Dialectical Behavioral Therapy (DBT)

DBT helps with the problematic actions sometimes used to deal with extreme emotional intensity. DBT emphasizes taking responsibility for one’s problems and helps the person examine how they deal with conflict and negative feelings. The goals of the DBT group include identifying maladaptive coping patterns and providing students with adaptive coping strategies to promote healthier lifestyles and psychological well-being. Several of our therapists, including DBT program leader Brad Simpson, are intensively trained in DBT.

DBT combines the basic strategies of cognitive-behavioral therapy with eastern mindfulness practices. DBT is based on the idea that opposites can coexist and be synthesized. Using this strategy in thought is found to be very useful with teen girls experiencing mood dysregulation and impulsivity. DBT calls on the girl to accept reality while maintaining a strong and conscious commitment to change. DBT has also been modified so that it can be used with other difficulties such as eating disorders, substance use, self-harm and anger management. DBT targets the issues that cause distress and teaches skills to deal with them without having to resort to self-defeating behaviors. It does so in a framework that helps us understand that we are doing the best we can even though we need to learn ways that work better.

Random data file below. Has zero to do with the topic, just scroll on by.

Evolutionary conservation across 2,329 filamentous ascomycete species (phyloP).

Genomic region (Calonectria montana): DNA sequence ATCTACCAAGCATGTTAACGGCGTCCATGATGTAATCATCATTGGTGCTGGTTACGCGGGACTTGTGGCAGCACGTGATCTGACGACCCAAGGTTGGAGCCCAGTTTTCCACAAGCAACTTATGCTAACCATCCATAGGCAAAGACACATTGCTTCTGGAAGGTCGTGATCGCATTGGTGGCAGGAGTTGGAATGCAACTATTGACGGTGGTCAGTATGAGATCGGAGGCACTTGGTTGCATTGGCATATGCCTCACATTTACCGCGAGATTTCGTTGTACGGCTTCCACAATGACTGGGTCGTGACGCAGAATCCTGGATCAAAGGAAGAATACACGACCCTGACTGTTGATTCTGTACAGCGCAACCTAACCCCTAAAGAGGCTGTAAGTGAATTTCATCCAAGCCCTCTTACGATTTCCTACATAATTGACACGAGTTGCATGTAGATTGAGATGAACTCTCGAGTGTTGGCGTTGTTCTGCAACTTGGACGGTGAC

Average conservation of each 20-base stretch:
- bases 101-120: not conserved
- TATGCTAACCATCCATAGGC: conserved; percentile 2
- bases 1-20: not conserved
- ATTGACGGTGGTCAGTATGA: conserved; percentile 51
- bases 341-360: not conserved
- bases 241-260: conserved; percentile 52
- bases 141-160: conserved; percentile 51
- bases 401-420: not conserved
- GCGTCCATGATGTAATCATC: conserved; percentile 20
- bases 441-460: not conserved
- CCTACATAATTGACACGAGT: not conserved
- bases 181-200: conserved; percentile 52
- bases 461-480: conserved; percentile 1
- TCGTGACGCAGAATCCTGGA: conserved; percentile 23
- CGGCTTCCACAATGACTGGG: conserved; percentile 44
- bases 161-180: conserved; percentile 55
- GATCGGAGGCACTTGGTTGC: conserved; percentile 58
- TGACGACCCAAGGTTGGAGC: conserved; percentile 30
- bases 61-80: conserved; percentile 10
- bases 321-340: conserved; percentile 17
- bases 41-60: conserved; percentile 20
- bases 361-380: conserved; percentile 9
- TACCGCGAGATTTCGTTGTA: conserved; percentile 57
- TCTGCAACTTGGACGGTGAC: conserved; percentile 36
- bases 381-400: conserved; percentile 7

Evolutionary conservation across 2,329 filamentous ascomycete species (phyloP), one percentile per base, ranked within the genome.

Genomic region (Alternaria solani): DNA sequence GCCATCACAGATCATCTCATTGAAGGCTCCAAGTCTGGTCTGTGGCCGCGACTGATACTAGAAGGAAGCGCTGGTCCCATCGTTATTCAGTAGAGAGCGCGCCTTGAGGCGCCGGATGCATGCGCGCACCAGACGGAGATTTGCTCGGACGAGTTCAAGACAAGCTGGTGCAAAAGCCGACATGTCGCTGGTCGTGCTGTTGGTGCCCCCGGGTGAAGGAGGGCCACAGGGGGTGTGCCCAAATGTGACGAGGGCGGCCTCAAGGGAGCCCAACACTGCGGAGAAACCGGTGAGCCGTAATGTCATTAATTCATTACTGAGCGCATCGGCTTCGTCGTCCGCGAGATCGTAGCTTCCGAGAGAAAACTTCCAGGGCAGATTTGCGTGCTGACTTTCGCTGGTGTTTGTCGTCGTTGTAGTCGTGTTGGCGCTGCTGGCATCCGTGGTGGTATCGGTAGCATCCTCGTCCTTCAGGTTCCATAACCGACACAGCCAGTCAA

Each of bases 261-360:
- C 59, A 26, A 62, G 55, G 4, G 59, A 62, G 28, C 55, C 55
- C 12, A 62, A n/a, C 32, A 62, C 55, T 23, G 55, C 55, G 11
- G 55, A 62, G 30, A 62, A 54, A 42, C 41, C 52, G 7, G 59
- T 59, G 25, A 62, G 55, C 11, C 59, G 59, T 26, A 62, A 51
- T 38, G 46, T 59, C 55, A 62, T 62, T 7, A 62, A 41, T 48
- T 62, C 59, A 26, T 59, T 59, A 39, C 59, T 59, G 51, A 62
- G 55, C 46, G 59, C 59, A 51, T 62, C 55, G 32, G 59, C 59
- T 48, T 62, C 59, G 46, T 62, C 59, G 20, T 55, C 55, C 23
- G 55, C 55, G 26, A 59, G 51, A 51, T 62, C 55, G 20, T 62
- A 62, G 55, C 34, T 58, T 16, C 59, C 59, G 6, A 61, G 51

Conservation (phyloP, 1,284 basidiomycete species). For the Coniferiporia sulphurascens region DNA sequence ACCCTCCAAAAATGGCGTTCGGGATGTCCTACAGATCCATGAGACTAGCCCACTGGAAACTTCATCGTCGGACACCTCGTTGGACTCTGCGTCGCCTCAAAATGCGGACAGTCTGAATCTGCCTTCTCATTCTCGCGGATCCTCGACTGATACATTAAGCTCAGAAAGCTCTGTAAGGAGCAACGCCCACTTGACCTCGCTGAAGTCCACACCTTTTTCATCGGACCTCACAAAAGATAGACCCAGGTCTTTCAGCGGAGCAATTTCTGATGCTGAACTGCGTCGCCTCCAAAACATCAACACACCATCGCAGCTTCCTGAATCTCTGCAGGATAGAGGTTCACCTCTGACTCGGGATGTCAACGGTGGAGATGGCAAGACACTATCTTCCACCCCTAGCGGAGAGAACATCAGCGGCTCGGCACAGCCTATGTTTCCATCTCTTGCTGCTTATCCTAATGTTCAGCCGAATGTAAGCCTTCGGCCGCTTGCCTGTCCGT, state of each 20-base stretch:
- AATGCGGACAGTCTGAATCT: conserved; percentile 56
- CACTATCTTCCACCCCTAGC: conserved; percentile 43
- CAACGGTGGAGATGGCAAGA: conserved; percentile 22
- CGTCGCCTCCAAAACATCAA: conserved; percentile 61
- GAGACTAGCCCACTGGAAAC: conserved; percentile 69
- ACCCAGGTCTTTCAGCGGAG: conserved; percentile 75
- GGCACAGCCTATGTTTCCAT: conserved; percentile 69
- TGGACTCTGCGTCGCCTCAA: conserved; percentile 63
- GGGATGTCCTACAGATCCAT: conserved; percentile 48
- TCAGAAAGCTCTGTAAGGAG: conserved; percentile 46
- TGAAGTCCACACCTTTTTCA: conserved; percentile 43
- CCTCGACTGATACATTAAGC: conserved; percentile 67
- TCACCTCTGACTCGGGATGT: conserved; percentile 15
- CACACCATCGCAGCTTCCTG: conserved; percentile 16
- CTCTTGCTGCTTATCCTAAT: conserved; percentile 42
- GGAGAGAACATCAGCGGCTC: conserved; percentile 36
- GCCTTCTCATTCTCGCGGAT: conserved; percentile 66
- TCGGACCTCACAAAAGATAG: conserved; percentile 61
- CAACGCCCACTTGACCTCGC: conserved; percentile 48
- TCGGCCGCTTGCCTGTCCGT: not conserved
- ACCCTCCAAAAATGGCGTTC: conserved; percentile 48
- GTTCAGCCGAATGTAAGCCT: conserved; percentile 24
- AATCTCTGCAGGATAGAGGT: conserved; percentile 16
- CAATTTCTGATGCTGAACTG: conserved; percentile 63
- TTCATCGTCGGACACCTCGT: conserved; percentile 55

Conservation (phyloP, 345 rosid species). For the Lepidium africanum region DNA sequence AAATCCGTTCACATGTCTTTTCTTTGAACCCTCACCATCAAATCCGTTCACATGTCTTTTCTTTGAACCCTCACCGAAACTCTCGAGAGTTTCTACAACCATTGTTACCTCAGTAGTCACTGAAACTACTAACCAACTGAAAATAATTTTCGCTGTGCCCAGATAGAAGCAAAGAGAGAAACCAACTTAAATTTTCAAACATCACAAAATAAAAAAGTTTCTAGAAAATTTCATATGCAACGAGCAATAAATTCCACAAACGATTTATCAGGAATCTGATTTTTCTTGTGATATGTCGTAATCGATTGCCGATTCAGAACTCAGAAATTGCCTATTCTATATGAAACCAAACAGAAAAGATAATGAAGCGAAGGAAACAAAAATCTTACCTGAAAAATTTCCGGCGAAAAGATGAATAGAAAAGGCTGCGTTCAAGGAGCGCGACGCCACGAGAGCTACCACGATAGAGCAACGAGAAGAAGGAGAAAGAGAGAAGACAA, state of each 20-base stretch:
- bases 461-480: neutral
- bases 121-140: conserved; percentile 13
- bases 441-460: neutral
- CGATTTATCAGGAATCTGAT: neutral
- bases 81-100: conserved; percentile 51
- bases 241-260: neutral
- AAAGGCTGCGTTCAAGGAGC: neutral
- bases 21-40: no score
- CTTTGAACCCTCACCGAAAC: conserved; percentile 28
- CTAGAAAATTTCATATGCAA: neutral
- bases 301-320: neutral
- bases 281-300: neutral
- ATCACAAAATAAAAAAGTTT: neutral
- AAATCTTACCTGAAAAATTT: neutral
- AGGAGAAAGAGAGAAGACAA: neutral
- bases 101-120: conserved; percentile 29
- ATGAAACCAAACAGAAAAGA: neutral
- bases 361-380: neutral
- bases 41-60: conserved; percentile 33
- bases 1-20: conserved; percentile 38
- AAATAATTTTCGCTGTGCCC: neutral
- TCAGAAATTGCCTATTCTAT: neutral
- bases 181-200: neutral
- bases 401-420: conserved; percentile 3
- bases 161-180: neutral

DBT has proven so effective with our population that it is integrated into our entire program. In keeping with the structured approach that DBT favors, our girls carry diary cards with them throughout the day to track and monitor personal DBT goals, such as “respect” or “positive thinking.” Each day they review their diary in the context of a peer support group to practice giving and receiving feedback. In addition, Sunrise students have a bi-weekly DBT skills group, weekly yoga and mindfulness sessions, relational skills training, and individual and family DBT-focused therapy sessions. Parents and our entire staff-including non-clinical staff members-are given extensive DBT training so that they can assist with behavior chain analyses and other activities that reinforce our students’ DBT work. Incorporating DBT strategies into the daily routine, the milieu and our curriculum helps girls generalize their new skills into everyday life.

Dialectical Behavior group focuses on the following skills modules and associated problems:

  • Mindfulness: focusing the mind, directing attention, understanding how you feel
  • Emotional Regulation: reducing emotional intensity
  • Distress Tolerance: reducing impulsivity, crisis management
  • Interpersonal Effectiveness: keeping relationships steady, getting what is needed, and maintaining your self-respect
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